9‘a feminist sociology of knowledge’ (according to Lengermann & Niebrugge-Brantley in Ritzer 2000: 477)claim that knowledge and understanding of the world:from the standpoint of groups of peopleis always partial and interest ladenvaries within and between groupspower relations‘feminist standpoint epistemology’ – standpoint of women
10feminist sociology and knowledge ‘sociology for women’ (Smith 1987)women’s ‘outsider status’‘epistemic privilege’
11feminist standpoint epistemology sometimes called ‘women’s experience epistemology’- because experience is the considered the basis of knowledge‘standpoint’ – ‘what we do shapes what we know’builds on and adapts Marx’s insights of the proletariat / particular emphasis on the sexual division of labour – women are particularly aware of and responsible for the grounded responsibilities of everyday lifewomen – oppressed class – comprehend their own subordination and those who oppress them (men) – this affords a ‘truer’ understanding of social reality – not distorted by ideologies of powerclaim that feminist knowledge is less biased than malestream knowledge
12BUT feminism motivated by political interests too? are all women the same – is there a common basis of oppression – can some women share more in common with some men than with other women?hierarchy of oppression?are some women more oppressed than others e.g. Black women – hence do they produce truer or different version(s) of reality?problem of relativism?is it more accurate to speak of standpoints?
13feminist empiricismaccepts the norms of positivist science – change ‘bad’ and ‘sexist’ practices instead (compatible with liberal feminism - reform)‘faulty science’ becomes more ‘accurate’ and ‘good science’ (assumes a realist ontology)promote ‘non-sexist’ researche.g. language; concepts; implications of findingsresearch designs and samples includemen AND womencorrect androcentric biases in knowledge and research
14BUTperpetuates and leaves intact the myth of ‘hygienic research’ - many feminists reject this assumptioni.e. notion of a neutral researcher who attempts to access and represent an objective realitypeople are objects in such researchlacks reflexivity and transparency of research process?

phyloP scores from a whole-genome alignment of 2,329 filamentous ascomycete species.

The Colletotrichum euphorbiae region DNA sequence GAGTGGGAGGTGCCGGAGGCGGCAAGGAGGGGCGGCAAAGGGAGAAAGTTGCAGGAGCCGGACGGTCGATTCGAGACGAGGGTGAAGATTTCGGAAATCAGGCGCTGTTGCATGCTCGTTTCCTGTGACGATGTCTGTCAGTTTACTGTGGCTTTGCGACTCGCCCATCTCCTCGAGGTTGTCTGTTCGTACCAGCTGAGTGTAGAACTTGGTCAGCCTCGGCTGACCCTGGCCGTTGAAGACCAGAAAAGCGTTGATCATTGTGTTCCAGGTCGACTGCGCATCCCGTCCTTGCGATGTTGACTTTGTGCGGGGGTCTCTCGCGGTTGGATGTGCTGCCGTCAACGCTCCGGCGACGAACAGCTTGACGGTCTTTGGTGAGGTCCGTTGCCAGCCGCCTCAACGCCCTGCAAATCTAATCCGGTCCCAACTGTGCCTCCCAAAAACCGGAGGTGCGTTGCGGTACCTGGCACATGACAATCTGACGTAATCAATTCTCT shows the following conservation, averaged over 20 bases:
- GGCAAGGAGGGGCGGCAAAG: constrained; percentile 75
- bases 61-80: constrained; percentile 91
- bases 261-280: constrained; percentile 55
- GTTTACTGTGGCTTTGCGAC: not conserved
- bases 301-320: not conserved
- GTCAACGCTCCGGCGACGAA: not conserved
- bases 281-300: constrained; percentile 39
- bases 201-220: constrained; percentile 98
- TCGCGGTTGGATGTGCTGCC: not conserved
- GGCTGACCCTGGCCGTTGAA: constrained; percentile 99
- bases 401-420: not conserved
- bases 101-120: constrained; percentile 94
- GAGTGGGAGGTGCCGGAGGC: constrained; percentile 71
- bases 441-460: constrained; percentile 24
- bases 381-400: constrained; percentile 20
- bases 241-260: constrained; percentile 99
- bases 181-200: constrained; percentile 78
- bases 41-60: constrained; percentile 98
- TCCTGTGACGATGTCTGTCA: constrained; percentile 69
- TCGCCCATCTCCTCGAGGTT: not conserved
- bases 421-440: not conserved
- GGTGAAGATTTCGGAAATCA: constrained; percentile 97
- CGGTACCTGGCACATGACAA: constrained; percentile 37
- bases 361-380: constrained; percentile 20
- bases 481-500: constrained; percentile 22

15summary of main issuesfeminist critique of sociological research and methodscounting or quoting?: debate over the appropriateness of quantitative or qualitative research methods in feminist researchtend to favour qualitative methodse.g. refer to Oakley’s (1981) study – transition to motherhood - and the idea of a ‘participatory model’is there a feminist method?
16summary of main issues gendered nature of knowledge feminist sociology of knowledgefeminist epistemologies: e.g. standpoint and empiricismsome final points to think about
17final thoughtsfeminist theory arose out of personal politics – importance of women’s everyday ‘lived experiences’ is it becoming disconnected from women’s experiences?to what extent is feminist theory politically relevant today and for whom?given the emphasis on diversity and differences between women – how effectively and legitimately can feminists from different cultural, religious, class, ethnic backgrounds etc theorise about ‘other’ women and their experiences?
18final thoughtsdoes a researcher have to be working class to study working class women or of the same ethnic origin etc – infinite regress – if this is the case what are the implications for sociology?when we talk about ‘gender’ and ‘sociology of gender’ – we tend to equate gender as a shorthand for women – why is this? Are men not gendered too?the influence and impact of feminism and feminist theory has played a part in opening up a field referred to as ‘men’s studies’ whereby male researchers look at men and masculinity or masculinities – can men utilise feminist perspectives?